Facebook LinkedIn Instagram Twitter
Shop
Search
Begin New Search
Proceed to Checkout

Search Results for All:
(Showing results 1 to 7 of 7)



Forecasting Ultimate Oil Recovery and Its Rate of Production: Incorporating Economic Forces into the Models of M. King Hubbert

Cutter J. Cleveland and Robert K. Kaufmann

Year: 1991
Volume: Volume 12
Number: Number 2
DOI: 10.5547/ISSN0195-6574-EJ-Vol12-No2-3
View Abstract

Abstract:
Dwindling production of oil from domestic fields and rising consumption have increased U.S. dependence on imported oil to an all-time high. Concern about the effect of this dependence on economic and national security has focused attention on the domestic resource base: how much oil awaits discovery and at what rate can it be produced? We analyze the adequacy of domestic resources by updating and modifying in important new ways the models of discovery and production developed by M. King Hubbert. Hubbert's models have been a lightning rod for debate about the future of oil resources because they have been the most accurate on record. When we include real oil prices and the annual rate of drilling effort in Hubbert's model of oil discovery, there is no evidence for claims that the secular decline in discoveries per foot of well drilled has been arrested or reversed in the lower forty-eight states. Our results indicate that there is little oil waiting to be found in unexplored sedimentary formations in the lower forty-eight states using conventional exploration techniques. Furthermore, we show that the declining quality of the resource base has offset the positive stimuli of price increases and changes in government policy towards a free market. Having passed through a period in which production in the lower forty-eight states fell 20 percent while real oil prices tripled there seems little that the U.S. government can do to alter the bottom line for domestic operators so that U.S. production can displace imports to a significant degree. We conclude that the conventional supply side offers little room to manoeuvre around increased dependence on imported oil.



The Effects of NAFTA on the Environment

Robert K. Kaufmann, Peter Pauly and Julie Sweitzer

Year: 1993
Volume: Volume14
Number: Number 3
DOI: 10.5547/ISSN0195-6574-EJ-Vol14-No3-10
View Abstract

Abstract:
This paper reviews the impacts of NAFTA on the environment. Discussion focuses on the degree to which economic conditions in Canada, Mexico, and United States are consistent with the assumptions on which the benefits of free trade are based. Specifically, we discuss how NAFTA may exacerbate or alleviate the environmental impacts of economic activity via environmental externalities, the rate and efficiency of resource extraction, increased income, increased trade and transportation, and harmonizing environmental policy among nations at different levels of economic development. Because of difficulties in comparing different types of environmental impacts, we do not offer a conclusion about the overall effect of NAFTA on the environment, positive or negative. Rather, we argue that NAFTA must preserve the rights of all affected parties to intervene so that the costs and benefits associated with a particular project that arises out of increased trade can be evaluated on a case by case basis in the same imperfect way that such issues are addressed within the confines of a single nation.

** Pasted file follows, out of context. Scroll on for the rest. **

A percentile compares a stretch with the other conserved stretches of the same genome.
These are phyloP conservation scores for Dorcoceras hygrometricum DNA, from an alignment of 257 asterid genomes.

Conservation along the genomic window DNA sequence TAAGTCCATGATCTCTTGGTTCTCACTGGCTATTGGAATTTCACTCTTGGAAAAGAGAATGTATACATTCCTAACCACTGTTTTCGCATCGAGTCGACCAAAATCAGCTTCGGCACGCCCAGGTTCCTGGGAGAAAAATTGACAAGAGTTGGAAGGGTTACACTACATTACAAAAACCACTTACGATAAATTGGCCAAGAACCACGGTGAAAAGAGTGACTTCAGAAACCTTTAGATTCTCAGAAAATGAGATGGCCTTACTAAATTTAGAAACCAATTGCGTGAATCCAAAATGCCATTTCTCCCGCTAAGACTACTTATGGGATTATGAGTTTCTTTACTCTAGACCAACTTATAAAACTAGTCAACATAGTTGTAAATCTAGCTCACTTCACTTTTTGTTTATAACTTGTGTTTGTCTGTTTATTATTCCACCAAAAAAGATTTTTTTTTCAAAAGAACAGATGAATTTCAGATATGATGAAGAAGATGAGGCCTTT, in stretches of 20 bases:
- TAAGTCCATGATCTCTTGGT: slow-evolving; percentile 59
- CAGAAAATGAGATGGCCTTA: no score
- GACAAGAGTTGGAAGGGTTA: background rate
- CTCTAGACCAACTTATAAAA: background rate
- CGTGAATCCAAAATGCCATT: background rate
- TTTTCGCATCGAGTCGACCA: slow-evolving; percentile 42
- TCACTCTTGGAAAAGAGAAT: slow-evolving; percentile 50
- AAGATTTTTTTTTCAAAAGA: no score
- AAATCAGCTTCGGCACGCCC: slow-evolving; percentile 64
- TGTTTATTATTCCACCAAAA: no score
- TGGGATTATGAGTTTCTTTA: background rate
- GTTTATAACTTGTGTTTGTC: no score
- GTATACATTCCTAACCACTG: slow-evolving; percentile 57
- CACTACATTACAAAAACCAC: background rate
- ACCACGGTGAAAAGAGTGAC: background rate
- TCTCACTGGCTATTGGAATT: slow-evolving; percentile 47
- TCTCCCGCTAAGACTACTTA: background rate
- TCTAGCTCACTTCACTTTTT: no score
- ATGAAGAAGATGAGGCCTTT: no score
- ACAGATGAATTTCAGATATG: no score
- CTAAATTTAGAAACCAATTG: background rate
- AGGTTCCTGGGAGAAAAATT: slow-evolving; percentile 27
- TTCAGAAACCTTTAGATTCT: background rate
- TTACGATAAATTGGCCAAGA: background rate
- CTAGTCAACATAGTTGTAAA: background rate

Natural Gas in the U.S.: How Far Can Technology Stretch the Resource Base?

Cutler J. Cleveland and Robert K. Kaufmann

Year: 1997
Volume: Volume18
Number: Number 2
DOI: 10.5547/ISSN0195-6574-EJ-Vol18-No2-5
View Abstract

Abstract:
We review the theoretical underpinnings of the exponential model, the amount of gas discovered per unit effort, a quantity called yield-per-effort (YPE), and estimate an econometric model that represents the historical determinants of the YPE for nonassociated gas discoveries in the lower 48 states from 1943 to 1991, the entire period for which the requisite data are available. Results indicate the YPE declines as the exponential function of cumulative drilling when short run changes in drilling effort, real gas prices, and shifts between onshore and offshore are accounted for. We explicitly test and reject the hypothesis that technological change has arrested or reversed the long run decline in YPE. We also discuss some alternative models of YPE that misrepresent the interplay of depletion and technical innovation, as well as the process of innovation itself, and the statistical and methodological shortcomings of the empirical analyses used to support several alternative models of YPE.



Oil Production in the Lower 48 States: Economic, Geological, and Institutional Determinants

Robert K. Kaufmann and Cutler J. Cleveland

Year: 2001
Volume: Volume22
Number: Number 1
DOI: 10.5547/ISSN0195-6574-EJ-Vol22-No1-2
View Abstract

Abstract: